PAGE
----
Sequel to 3 Men and a Baby (1987), Mary starts school. Actress mom is now living in the apartment in NYC with the biological dad and 2 honorary dads, who are still actor, architect and cartoonist. Mom's English boyfriend proposes.
Deloris Wilson, a black woman who has chosen the stage name Deloris Van Cartier, is a Reno lounge singer, she the lead in a girl trio in which she also chooses and arranges the music and choreographs the shows. She is a wisecracking, showy woman who has always loved music. She, however, only has her current job being hired by her married lover, Vince LaRocca, to sing in his casino's lounge. She learns of Vince's true business as a gangster when she walks in on him killing one of his employees who wronged him. As a witness to the murder, Deloris goes on the run to the police, Lt. Eddie Souther who has long been running an operation to get enough evidence to put Vince behind bars, this murder which could be the proverbial nail in Vince's coffin. However, Vince has put a contract out on Deloris' life to prevent her from testifying against him. As such, Eddie has to hide her until the trial, which will be at least two months. Where Eddie chooses is St. Katherine's, a poor Catholic parish ...Written by
Jessica Lange were considered for the role of Mary Patrick. See more »
During "Hail Holy Queen", the nun sitting directly behind Mother Superior changes. See more »
[in a classroom in 1968]
Who can name all the apostles? Yes, Delores?
John, Paul, George... and Ringo!
[the children laugh]
Delores Wilson, you are the most unruly, disobedient girl in this school! Now, I want you to march right up to that blackboard and write the names of all the apostles alphabetically.
[Little Delores walks up to the blackboard and writes "John, Paul, Peter" and "Elvis" in big letters, underlined. The children laugh again]
This is enough! You are hopeless, and I ...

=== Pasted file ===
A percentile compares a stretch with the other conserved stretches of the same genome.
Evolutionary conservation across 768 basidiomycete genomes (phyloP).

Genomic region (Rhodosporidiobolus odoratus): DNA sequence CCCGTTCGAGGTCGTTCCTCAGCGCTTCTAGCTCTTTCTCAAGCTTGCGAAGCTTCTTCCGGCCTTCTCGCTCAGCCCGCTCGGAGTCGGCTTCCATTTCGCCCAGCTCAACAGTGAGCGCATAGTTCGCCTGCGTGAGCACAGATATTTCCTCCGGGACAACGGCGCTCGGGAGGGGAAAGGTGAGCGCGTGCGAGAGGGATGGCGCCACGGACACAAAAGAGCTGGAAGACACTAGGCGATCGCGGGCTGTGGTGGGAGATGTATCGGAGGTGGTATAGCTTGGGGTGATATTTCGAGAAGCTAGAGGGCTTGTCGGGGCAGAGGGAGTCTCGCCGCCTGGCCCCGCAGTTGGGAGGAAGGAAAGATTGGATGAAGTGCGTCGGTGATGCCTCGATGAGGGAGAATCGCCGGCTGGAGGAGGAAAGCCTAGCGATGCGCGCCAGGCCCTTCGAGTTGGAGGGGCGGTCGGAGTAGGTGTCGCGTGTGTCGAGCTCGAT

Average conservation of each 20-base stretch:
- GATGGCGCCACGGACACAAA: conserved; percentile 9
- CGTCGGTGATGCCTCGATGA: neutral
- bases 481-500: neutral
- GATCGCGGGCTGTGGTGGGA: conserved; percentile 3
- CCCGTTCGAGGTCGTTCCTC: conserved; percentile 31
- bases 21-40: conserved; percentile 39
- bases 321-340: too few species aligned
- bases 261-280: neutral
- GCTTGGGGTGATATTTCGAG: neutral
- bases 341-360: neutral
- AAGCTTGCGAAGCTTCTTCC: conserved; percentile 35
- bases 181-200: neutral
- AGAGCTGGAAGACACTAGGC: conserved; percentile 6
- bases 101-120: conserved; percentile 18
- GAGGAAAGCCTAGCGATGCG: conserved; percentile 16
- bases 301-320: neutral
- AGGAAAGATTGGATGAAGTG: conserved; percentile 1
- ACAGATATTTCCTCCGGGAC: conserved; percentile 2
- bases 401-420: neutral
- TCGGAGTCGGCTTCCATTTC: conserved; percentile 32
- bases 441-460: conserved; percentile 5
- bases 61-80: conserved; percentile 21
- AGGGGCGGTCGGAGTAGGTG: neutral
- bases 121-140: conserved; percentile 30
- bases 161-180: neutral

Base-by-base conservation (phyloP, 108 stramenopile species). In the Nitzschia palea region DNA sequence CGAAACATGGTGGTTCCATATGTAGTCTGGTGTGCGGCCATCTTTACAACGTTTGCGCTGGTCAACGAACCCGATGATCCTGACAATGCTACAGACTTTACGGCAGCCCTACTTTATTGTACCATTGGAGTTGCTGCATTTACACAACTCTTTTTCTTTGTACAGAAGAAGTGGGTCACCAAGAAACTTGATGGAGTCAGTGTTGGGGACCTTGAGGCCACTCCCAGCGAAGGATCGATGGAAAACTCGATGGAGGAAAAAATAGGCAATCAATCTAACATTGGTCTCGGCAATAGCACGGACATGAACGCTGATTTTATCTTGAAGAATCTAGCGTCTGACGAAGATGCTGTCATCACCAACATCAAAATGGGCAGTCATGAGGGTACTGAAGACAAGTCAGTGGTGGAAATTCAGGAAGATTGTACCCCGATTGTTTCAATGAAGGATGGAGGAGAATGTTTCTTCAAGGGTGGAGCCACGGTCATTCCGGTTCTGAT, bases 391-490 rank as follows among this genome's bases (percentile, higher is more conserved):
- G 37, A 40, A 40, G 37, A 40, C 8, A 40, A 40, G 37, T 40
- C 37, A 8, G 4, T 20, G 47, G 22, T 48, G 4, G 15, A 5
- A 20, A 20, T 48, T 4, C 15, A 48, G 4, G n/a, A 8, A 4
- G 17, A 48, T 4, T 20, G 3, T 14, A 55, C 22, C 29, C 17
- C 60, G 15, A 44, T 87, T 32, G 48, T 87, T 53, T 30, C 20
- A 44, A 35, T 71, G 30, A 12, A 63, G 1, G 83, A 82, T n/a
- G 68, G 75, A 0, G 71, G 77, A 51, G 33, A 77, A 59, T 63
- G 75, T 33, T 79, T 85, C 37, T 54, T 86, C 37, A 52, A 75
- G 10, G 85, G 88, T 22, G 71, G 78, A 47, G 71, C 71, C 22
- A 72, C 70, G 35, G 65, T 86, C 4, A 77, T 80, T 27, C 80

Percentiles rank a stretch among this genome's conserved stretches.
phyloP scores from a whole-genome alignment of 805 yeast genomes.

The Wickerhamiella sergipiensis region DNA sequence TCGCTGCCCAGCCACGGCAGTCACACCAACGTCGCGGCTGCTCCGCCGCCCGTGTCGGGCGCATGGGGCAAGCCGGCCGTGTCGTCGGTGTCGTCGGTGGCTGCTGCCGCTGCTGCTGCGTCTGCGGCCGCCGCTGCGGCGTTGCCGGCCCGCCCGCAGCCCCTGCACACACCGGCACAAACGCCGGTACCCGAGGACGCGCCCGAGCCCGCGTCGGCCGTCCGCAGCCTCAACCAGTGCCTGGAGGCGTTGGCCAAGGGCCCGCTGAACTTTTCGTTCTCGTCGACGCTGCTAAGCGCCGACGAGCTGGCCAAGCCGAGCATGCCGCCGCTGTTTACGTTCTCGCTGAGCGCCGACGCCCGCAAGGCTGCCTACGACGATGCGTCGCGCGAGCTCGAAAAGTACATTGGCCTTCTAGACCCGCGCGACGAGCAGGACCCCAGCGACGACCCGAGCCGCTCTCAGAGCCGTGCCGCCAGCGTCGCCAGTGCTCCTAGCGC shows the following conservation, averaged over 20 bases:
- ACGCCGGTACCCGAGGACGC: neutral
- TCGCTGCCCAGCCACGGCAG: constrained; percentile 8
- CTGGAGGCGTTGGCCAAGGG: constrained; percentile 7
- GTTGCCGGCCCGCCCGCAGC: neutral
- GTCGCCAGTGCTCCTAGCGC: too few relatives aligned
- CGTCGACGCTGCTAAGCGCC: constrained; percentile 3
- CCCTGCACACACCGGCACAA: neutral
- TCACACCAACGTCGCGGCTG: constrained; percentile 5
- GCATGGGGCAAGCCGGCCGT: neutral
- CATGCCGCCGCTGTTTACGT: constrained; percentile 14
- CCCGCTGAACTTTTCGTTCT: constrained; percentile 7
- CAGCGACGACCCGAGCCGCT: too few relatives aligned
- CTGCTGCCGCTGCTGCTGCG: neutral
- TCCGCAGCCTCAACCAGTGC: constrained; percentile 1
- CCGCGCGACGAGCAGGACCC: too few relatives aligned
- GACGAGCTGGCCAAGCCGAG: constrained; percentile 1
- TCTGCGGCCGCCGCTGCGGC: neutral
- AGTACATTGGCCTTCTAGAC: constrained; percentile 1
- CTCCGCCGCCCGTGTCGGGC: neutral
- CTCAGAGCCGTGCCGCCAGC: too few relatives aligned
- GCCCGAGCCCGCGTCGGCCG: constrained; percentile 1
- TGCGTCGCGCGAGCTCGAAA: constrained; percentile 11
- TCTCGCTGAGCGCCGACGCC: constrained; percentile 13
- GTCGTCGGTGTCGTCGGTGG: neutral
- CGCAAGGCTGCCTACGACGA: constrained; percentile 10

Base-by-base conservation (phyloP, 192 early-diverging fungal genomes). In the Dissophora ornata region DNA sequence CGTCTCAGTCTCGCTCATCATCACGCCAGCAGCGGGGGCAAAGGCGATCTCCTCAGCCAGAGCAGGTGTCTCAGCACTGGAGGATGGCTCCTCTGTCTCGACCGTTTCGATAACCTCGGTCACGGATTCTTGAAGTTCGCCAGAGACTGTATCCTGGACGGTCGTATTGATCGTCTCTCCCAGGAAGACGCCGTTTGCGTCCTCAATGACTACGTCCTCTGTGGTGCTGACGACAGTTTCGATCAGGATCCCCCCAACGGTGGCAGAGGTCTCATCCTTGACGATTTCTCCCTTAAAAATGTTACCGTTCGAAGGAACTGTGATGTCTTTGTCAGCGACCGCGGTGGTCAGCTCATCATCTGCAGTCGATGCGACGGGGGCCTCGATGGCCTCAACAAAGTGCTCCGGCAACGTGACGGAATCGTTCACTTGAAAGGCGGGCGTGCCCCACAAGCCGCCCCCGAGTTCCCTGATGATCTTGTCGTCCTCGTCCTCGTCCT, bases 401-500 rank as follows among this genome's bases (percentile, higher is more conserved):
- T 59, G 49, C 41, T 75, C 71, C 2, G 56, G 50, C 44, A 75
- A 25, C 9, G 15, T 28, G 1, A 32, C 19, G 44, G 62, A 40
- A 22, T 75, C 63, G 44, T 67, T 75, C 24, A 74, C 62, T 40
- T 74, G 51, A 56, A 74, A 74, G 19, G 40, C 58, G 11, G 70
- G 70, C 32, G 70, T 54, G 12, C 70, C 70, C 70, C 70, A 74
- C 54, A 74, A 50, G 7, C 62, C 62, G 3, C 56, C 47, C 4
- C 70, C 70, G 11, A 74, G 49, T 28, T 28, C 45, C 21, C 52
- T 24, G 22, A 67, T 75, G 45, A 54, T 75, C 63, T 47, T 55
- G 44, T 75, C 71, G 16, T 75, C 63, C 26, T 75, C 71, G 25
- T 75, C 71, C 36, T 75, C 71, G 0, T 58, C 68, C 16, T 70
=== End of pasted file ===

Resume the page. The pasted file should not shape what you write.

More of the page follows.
[...] See more »
Newspaper and magazine clippings of the nun choir. See more »
TBS broadcasts overdub a quick feedback-like squeal sound during the opening musical number to obscure an obscenity, when Whoopi Goldberg's character inserts the comment "You don't give a s--t" as the song "Heat Wave" ends. See more »
This is, indeed, a comedy. It is mostly funny, though it won't have anybody rolling in the aisles. This movie is terrific, but not because of the acting or directing...what this movie does is demonstrate the possibility of positive change. If you allow yourself to suspend disbelief about certain aspects of the plot, you'll discover that you can relate to and understand the struggles the sisters go through. They are universal--every human being has been in some dysfunctional, stuck or dying organization. Everybody knows what it feels like, and everybody wishes that they could do something about it.
I think every member of every church, synagogue, mosque, house of worship, civic organization, school, committee, and/or organization of any kind should be tied to a chair and made to watch this movie. It's a paean to possibility, and a wonderful encouragement to those who believe that life could be better than it is.
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